Since 1999, the single oral dose antibiotic, azithromycin, has been donated by its manufacturer, Pfizer, for use in SAFE programmes for distribution via the International Trachoma Initiative (ITI). The Gambia and Senegal lie in the dry, arid, Sahel belt of West Africa. In The Gambia, evidence from two national surveys carried out in 1986 and 1996 showed a 54% reduction in the prevalence of active trachoma in 0–14 year-olds from 10.4% to 4.9% . Subsequent survey data demonstrated 0.3% ocular C. trachomatis infection but greater than 10% TF prevalence , suggesting The Gambia was on course for trachoma elimination. However, variation in prevalences between communities has also been demonstrated, including as a result of re-introduction of infection from untreated communities in Senegal [6, 7], which could potentially hinder the success of elimination programmes. For Senegal, a national trachoma survey conducted in 2000 estimated that the prevalence of active trachoma in children aged under 10 years and not living near Dakar was 10.8% . A 2004 study in the Nioro Department (within Kaolack Region, which had a prevalence of 6.8% in the 2000 survey), had an active trachoma prevalence of 17.4% in children aged 2–5 years . These data similarly demonstrated heterogeneity in active trachoma prevalence throughout the country.
Randomised controlled trials demonstrate that MDA with azithromycin reduces the prevalence of active trachoma and ocular C. trachomatis infection in communities and districts [10, 11]. To date, eight countries have been validated as having eliminated trachoma as a public health problem by WHO since 2012, and it is projected that 70% of formerly endemic districts will have met the 5% TF elimination threshold by 2020 . However, studies (mainly conducted in medium-high prevalence settings) have demonstrated heterogeneous impact of MDA, which has potential implications for the success of the global effort towards trachoma elimination as a public health problem, in reaching and subsequently maintaining TF prevalence below the elimination threshold. Some communities experience elimination of active trachoma and/or infection, some observe prevalence decreases but not to the 5% elimination TF threshold, and others encounter rapid re-emergence [13,14,15,16,17,18,19,20]. Explanations for these findings include baseline prevalence of active trachoma and/or ocular C. trachomatis infection, treatment coverage, re-infection from untreated communities, random fluctuation, seasonal effects, secular trend, and regression to the mean. An additional potential explanation is strain diversity. In The Gambia, the number of strains (as determined by ompA sequence variation) reduced after MDA, with one strain associated with higher organism load . The data did not support the hypothesis that ompA polymorphisms were maintained within the population by immune selection pressure, and it was suggested that typing systems including other polymorphic loci could, through greater discrimination, help better define ocular C. trachomatis infection population dynamics and the impact of MDA. The multi-locus sequence typing (MLST) system developed by Klint et al.  scheme does not exclusively use either short amplicons or housekeeping genes, and provides greater discrimination than ompA alone for genital C. trachomatis infection typing [23, 24].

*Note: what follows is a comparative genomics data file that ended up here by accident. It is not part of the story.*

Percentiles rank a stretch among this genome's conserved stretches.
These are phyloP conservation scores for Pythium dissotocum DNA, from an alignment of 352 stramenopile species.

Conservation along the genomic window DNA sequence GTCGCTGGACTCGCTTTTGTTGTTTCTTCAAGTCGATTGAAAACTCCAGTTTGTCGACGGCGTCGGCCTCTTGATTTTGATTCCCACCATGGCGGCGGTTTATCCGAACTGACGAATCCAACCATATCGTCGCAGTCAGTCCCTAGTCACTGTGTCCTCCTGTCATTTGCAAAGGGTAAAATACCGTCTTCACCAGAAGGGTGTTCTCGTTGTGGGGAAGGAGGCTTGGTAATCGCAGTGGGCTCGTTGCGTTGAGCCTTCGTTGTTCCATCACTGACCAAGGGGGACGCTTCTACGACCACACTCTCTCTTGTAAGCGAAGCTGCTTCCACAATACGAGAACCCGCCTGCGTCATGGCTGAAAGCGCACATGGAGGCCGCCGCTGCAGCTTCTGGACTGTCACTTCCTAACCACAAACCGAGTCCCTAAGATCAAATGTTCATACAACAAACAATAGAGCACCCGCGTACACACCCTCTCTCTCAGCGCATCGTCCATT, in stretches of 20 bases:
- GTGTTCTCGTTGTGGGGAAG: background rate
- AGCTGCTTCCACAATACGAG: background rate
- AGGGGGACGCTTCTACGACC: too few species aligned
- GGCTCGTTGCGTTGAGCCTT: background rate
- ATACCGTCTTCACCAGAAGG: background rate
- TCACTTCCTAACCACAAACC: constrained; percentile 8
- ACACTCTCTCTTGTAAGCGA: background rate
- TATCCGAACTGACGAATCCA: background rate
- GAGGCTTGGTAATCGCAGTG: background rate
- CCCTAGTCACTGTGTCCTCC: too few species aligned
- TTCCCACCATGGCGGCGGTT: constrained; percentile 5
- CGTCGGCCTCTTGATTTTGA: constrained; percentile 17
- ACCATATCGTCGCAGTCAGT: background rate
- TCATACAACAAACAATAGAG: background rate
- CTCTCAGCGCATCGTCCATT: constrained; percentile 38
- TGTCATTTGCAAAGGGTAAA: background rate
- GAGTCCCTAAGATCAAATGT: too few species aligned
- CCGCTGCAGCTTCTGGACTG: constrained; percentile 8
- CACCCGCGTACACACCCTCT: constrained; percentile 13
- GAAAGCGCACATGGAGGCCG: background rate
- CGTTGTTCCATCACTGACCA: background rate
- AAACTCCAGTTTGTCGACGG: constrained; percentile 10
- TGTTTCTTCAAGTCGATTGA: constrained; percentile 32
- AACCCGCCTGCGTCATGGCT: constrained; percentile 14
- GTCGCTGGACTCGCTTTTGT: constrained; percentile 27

This study, conducted as part of a study evaluating a prototype point-of-care test (POCT) for ocular C. trachomatis infection , took place before The Gambia had received its azithromycin donation via the ITI, whereas MDA of districts in Senegal commenced in 2005. To understand the reasons for variation in MDA impact in these two low prevalence countries at different programmatic stages, and since MDA is distributed annually, we aimed to investigate the one-year impact of a single MDA with azithromycin on active trachoma and ocular C. trachomatis prevalence, organism load, circulating strains and spatial distribution in The Gambia (villages treated in the absence of district-level MDA) and Senegal (villages treated as part of MDA of the whole district). As a sub-study, we also aimed to evaluate the relationship between MLST and whole-genome sequence (WGS) variation using a population from Bijagos Islands, Guinea-Bissau.